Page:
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Nevada Installment Loan Companies Subject to Significant New Data Security Requirements

Nevada state capitolNevada installment loan companies are subject to significant new data security requirements as specified in Nevada Senate Bill 355, which was approved by Gov. Joe Lombardo in June and goes into effect Oct. 1, 2023.

The legislation amends numerous statutory sections pertaining to regulated entities, but particularly affects installment loan companies (“licensees”) licensed pursuant to the Nevada Installment Loan and Finance Act, Nev. Rev. Stat. Ann. § 675.010, et seq.


Remote employees “engaging in the business of lending” must enter into a written agreement with licensees. An employee engages in the business of lending if they:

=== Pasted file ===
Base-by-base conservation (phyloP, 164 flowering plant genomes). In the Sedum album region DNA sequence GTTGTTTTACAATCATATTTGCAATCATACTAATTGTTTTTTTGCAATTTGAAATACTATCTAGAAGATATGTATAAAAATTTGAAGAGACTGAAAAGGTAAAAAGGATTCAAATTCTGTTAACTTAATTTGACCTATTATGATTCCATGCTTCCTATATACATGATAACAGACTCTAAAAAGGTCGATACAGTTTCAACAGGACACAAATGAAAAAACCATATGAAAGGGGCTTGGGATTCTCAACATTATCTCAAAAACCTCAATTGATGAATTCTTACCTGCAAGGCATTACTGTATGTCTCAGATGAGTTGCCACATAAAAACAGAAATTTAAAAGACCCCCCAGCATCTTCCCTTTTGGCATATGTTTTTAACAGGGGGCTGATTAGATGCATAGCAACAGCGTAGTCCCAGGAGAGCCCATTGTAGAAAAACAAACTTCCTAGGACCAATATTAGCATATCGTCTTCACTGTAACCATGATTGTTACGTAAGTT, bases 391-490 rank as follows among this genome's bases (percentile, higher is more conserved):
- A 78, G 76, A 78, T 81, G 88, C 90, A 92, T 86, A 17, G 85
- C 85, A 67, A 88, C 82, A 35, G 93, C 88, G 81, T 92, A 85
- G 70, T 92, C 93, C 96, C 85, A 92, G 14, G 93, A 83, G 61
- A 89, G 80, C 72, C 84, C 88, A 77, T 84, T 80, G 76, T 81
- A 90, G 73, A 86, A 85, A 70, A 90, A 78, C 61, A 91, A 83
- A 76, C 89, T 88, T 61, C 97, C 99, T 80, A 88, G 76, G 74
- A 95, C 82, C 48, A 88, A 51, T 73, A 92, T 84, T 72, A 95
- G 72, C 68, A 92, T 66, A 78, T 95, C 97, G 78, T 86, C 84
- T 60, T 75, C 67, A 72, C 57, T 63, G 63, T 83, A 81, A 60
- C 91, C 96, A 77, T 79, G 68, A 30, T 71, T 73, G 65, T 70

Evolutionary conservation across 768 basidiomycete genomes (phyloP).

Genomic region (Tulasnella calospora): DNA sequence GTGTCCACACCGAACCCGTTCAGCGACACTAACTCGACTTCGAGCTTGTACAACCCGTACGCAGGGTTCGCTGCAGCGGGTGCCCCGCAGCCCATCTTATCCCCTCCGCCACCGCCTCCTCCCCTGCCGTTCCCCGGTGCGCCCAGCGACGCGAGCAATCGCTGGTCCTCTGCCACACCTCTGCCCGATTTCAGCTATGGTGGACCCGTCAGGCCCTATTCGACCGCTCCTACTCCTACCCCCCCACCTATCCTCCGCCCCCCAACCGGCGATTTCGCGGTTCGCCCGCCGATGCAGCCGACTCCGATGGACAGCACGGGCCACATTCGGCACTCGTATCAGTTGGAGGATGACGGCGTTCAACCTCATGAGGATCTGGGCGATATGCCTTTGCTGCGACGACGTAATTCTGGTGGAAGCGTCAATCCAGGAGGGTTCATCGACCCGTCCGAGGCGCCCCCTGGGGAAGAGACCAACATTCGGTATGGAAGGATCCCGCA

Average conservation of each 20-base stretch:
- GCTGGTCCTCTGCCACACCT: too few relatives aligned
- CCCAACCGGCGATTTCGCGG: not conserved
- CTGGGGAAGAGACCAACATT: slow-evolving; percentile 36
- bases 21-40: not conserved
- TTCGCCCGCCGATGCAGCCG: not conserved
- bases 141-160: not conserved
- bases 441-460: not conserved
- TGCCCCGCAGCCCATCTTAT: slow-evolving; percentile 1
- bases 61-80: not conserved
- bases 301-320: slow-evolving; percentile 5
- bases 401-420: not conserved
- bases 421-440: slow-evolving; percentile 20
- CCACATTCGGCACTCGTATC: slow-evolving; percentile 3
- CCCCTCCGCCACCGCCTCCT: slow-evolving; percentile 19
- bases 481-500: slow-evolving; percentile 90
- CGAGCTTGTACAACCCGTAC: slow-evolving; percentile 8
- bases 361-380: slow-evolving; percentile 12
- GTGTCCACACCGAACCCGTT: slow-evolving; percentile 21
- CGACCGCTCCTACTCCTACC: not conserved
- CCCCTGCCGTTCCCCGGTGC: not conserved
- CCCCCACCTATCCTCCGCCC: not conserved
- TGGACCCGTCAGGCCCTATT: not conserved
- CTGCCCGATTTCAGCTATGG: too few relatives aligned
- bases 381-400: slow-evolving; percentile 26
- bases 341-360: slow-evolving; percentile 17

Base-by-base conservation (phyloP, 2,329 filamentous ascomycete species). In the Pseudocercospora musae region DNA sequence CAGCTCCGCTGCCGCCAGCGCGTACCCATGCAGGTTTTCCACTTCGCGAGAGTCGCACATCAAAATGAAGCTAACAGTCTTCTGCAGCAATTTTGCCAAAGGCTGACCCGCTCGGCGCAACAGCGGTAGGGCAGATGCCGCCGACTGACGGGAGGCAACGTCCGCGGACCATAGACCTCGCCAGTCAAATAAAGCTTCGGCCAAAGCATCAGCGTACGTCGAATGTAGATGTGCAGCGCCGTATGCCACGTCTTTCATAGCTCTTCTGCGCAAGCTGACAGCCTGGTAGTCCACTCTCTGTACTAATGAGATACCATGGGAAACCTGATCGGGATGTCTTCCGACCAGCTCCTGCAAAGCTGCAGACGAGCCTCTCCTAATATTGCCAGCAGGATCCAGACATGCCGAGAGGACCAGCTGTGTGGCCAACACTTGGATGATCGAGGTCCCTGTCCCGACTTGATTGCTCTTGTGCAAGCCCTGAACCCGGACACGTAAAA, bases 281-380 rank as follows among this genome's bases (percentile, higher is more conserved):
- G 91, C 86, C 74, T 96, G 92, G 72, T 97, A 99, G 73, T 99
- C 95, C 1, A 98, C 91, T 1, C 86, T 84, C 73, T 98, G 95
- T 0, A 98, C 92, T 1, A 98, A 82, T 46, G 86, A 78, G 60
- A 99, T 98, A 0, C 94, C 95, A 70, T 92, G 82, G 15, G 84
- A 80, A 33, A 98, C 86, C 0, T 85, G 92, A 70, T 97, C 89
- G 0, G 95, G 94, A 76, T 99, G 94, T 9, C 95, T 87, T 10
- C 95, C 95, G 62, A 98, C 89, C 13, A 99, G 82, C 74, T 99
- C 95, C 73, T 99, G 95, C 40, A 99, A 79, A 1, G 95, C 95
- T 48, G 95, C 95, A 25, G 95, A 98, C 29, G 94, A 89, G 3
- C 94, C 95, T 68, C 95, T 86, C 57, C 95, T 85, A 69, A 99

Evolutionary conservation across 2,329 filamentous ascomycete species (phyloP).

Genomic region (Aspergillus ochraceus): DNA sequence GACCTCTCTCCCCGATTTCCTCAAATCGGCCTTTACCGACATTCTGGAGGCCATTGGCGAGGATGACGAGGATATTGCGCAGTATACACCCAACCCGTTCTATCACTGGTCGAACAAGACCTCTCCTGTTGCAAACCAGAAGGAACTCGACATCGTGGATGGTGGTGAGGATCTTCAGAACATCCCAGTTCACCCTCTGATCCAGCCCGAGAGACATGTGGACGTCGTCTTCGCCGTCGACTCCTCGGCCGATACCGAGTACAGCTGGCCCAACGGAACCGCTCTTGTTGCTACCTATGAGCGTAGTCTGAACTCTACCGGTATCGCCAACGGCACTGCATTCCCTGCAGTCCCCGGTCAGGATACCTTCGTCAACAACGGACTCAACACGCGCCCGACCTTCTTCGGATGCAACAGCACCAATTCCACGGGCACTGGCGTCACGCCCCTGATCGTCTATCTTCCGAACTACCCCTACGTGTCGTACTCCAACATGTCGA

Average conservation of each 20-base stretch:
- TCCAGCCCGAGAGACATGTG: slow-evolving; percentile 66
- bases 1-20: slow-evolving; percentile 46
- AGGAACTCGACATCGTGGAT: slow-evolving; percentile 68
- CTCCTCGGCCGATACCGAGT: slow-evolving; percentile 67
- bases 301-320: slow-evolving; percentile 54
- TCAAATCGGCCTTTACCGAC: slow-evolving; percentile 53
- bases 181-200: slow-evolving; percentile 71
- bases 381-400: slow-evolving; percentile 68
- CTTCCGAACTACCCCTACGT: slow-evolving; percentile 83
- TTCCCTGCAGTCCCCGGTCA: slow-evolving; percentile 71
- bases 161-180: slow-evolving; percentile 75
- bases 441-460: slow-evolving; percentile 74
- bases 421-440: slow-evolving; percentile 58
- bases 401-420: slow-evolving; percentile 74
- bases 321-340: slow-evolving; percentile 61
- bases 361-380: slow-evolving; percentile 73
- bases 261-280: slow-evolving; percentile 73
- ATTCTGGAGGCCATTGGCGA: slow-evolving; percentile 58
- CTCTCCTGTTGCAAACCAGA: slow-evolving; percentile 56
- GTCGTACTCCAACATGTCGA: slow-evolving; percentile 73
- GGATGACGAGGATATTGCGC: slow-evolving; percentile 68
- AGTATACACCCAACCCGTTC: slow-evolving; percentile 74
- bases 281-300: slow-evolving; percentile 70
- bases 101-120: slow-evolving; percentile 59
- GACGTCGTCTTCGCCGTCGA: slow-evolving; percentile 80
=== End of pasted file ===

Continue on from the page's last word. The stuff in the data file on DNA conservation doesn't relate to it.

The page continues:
1. Solicit loans in Nevada or make loans to persons in Nevada, unless these are isolated, incidental or occasional transactions; or
  2. Are located in Nevada and solicit loans outside of Nevada or make loans to persons located outside of Nevada, unless these are isolated, incidental or occasional transactions. Nev. Rev. Stat. Ann. § 675.060(2).

These remote employees must agree to:

  1. Maintain the confidentiality of data concerning borrowers and potential borrowers while working at the remote location;
  2. Maintain all data of the licensee electronically while working at the remote location;
  3. Read and comply with the data security policy adopted by the licensee;